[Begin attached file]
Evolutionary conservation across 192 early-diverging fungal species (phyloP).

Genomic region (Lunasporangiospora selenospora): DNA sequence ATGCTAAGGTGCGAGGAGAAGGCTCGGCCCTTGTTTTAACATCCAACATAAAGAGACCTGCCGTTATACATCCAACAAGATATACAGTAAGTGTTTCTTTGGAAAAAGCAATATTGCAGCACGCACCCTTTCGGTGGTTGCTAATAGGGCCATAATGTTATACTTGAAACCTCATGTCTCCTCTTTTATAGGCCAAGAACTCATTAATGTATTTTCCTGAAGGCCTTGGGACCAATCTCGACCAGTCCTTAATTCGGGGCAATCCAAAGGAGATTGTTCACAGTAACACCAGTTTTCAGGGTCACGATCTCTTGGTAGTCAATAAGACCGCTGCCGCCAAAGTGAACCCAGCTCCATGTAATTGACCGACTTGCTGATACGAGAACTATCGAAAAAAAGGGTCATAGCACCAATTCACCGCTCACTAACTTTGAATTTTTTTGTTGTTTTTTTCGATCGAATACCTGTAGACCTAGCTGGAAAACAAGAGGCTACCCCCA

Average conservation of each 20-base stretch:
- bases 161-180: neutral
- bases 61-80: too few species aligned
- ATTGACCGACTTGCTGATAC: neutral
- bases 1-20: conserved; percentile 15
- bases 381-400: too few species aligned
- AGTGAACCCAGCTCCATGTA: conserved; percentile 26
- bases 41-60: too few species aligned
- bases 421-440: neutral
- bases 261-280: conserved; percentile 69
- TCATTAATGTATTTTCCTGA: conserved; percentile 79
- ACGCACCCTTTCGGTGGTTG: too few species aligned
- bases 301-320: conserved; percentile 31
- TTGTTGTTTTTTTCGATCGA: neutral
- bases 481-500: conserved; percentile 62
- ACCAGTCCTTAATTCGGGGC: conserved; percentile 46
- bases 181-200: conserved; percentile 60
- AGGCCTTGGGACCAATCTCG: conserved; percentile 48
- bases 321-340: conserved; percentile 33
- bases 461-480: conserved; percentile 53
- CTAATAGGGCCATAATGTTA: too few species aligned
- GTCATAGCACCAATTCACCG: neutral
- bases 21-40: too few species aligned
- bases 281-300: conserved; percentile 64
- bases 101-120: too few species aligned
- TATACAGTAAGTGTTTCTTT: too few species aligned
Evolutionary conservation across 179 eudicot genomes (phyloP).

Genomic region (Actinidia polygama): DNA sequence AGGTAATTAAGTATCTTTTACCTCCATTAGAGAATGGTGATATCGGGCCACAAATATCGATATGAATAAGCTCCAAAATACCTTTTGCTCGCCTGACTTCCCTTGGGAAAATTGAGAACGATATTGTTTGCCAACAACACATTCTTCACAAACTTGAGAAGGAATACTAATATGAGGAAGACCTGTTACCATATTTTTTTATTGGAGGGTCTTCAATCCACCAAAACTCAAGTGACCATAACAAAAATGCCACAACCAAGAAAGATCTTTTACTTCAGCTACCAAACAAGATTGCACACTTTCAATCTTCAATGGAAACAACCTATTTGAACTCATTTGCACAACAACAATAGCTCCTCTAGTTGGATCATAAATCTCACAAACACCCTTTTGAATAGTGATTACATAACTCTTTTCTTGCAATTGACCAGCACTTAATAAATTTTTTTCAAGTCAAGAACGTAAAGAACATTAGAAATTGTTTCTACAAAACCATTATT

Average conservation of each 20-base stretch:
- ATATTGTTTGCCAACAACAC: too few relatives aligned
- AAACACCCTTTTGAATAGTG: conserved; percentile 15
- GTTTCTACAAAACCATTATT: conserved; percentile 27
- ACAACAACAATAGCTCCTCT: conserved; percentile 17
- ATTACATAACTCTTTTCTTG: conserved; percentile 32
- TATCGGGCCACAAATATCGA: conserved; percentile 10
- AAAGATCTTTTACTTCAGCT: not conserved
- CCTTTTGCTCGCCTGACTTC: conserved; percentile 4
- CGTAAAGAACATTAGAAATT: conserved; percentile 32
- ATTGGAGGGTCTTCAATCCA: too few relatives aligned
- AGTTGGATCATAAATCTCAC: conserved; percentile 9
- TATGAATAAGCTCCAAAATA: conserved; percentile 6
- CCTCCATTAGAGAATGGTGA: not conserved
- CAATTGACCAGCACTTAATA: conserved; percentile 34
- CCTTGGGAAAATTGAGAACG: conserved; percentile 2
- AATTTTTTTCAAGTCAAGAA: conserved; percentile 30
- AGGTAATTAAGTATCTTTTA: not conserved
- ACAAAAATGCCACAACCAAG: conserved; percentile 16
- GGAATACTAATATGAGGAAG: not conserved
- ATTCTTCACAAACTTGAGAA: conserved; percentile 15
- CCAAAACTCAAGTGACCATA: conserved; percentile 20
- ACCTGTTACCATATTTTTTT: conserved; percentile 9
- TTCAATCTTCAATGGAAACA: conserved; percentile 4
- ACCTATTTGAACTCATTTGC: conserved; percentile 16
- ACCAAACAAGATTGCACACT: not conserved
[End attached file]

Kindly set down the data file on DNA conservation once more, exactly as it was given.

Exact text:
Evolutionary conservation across 192 early-diverging fungal species (phyloP).

Genomic region (Lunasporangiospora selenospora): DNA sequence ATGCTAAGGTGCGAGGAGAAGGCTCGGCCCTTGTTTTAACATCCAACATAAAGAGACCTGCCGTTATACATCCAACAAGATATACAGTAAGTGTTTCTTTGGAAAAAGCAATATTGCAGCACGCACCCTTTCGGTGGTTGCTAATAGGGCCATAATGTTATACTTGAAACCTCATGTCTCCTCTTTTATAGGCCAAGAACTCATTAATGTATTTTCCTGAAGGCCTTGGGACCAATCTCGACCAGTCCTTAATTCGGGGCAATCCAAAGGAGATTGTTCACAGTAACACCAGTTTTCAGGGTCACGATCTCTTGGTAGTCAATAAGACCGCTGCCGCCAAAGTGAACCCAGCTCCATGTAATTGACCGACTTGCTGATACGAGAACTATCGAAAAAAAGGGTCATAGCACCAATTCACCGCTCACTAACTTTGAATTTTTTTGTTGTTTTTTTCGATCGAATACCTGTAGACCTAGCTGGAAAACAAGAGGCTACCCCCA

Average conservation of each 20-base stretch:
- bases 161-180: neutral
- bases 61-80: too few species aligned
- ATTGACCGACTTGCTGATAC: neutral
- bases 1-20: conserved; percentile 15
- bases 381-400: too few species aligned
- AGTGAACCCAGCTCCATGTA: conserved; percentile 26
- bases 41-60: too few species aligned
- bases 421-440: neutral
- bases 261-280: conserved; percentile 69
- TCATTAATGTATTTTCCTGA: conserved; percentile 79
- ACGCACCCTTTCGGTGGTTG: too few species aligned
- bases 301-320: conserved; percentile 31
- TTGTTGTTTTTTTCGATCGA: neutral
- bases 481-500: conserved; percentile 62
- ACCAGTCCTTAATTCGGGGC: conserved; percentile 46
- bases 181-200: conserved; percentile 60
- AGGCCTTGGGACCAATCTCG: conserved; percentile 48
- bases 321-340: conserved; percentile 33
- bases 461-480: conserved; percentile 53
- CTAATAGGGCCATAATGTTA: too few species aligned
- GTCATAGCACCAATTCACCG: neutral
- bases 21-40: too few species aligned
- bases 281-300: conserved; percentile 64
- bases 101-120: too few species aligned
- TATACAGTAAGTGTTTCTTT: too few species aligned
Evolutionary conservation across 179 eudicot genomes (phyloP).

Genomic region (Actinidia polygama): DNA sequence AGGTAATTAAGTATCTTTTACCTCCATTAGAGAATGGTGATATCGGGCCACAAATATCGATATGAATAAGCTCCAAAATACCTTTTGCTCGCCTGACTTCCCTTGGGAAAATTGAGAACGATATTGTTTGCCAACAACACATTCTTCACAAACTTGAGAAGGAATACTAATATGAGGAAGACCTGTTACCATATTTTTTTATTGGAGGGTCTTCAATCCACCAAAACTCAAGTGACCATAACAAAAATGCCACAACCAAGAAAGATCTTTTACTTCAGCTACCAAACAAGATTGCACACTTTCAATCTTCAATGGAAACAACCTATTTGAACTCATTTGCACAACAACAATAGCTCCTCTAGTTGGATCATAAATCTCACAAACACCCTTTTGAATAGTGATTACATAACTCTTTTCTTGCAATTGACCAGCACTTAATAAATTTTTTTCAAGTCAAGAACGTAAAGAACATTAGAAATTGTTTCTACAAAACCATTATT

Average conservation of each 20-base stretch:
- ATATTGTTTGCCAACAACAC: too few relatives aligned
- AAACACCCTTTTGAATAGTG: conserved; percentile 15
- GTTTCTACAAAACCATTATT: conserved; percentile 27
- ACAACAACAATAGCTCCTCT: conserved; percentile 17
- ATTACATAACTCTTTTCTTG: conserved; percentile 32
- TATCGGGCCACAAATATCGA: conserved; percentile 10
- AAAGATCTTTTACTTCAGCT: not conserved
- CCTTTTGCTCGCCTGACTTC: conserved; percentile 4
- CGTAAAGAACATTAGAAATT: conserved; percentile 32
- ATTGGAGGGTCTTCAATCCA: too few relatives aligned
- AGTTGGATCATAAATCTCAC: conserved; percentile 9
- TATGAATAAGCTCCAAAATA: conserved; percentile 6
- CCTCCATTAGAGAATGGTGA: not conserved
- CAATTGACCAGCACTTAATA: conserved; percentile 34
- CCTTGGGAAAATTGAGAACG: conserved; percentile 2
- AATTTTTTTCAAGTCAAGAA: conserved; percentile 30
- AGGTAATTAAGTATCTTTTA: not conserved
- ACAAAAATGCCACAACCAAG: conserved; percentile 16
- GGAATACTAATATGAGGAAG: not conserved
- ATTCTTCACAAACTTGAGAA: conserved; percentile 15
- CCAAAACTCAAGTGACCATA: conserved; percentile 20
- ACCTGTTACCATATTTTTTT: conserved; percentile 9
- TTCAATCTTCAATGGAAACA: conserved; percentile 4
- ACCTATTTGAACTCATTTGC: conserved; percentile 16
- ACCAAACAAGATTGCACACT: not conserved